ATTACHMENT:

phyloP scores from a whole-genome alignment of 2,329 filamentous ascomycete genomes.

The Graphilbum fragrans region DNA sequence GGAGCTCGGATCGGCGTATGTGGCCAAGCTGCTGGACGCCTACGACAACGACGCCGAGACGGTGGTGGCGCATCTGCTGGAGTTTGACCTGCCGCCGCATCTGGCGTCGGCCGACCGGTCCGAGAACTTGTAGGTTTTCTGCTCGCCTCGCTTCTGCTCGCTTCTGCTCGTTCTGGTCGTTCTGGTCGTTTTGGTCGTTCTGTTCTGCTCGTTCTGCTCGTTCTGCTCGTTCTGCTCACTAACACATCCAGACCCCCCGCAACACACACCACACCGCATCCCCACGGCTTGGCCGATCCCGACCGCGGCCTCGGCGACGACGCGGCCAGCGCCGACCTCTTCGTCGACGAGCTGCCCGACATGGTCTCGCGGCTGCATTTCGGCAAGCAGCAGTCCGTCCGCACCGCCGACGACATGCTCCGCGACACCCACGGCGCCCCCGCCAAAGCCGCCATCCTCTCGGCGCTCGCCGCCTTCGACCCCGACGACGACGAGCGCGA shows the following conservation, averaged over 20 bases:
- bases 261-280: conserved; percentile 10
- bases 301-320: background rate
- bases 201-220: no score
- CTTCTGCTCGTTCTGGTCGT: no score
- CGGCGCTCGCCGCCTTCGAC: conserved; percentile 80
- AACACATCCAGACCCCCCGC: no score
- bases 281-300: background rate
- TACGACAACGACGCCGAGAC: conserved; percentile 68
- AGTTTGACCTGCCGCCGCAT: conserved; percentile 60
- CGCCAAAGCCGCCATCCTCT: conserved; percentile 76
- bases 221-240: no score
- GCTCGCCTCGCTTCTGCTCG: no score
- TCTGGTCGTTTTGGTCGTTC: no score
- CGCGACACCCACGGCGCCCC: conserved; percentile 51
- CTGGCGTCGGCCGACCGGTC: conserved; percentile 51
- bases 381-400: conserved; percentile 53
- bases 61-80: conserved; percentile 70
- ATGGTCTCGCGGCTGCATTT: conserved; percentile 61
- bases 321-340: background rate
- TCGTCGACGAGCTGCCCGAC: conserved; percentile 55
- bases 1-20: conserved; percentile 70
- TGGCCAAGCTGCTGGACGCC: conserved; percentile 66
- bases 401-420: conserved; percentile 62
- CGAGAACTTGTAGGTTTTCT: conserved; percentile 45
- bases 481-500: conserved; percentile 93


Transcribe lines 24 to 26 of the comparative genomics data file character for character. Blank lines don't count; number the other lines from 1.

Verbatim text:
- TGGCCAAGCTGCTGGACGCC: conserved; percentile 66
- bases 401-420: conserved; percentile 62
- CGAGAACTTGTAGGTTTTCT: conserved; percentile 45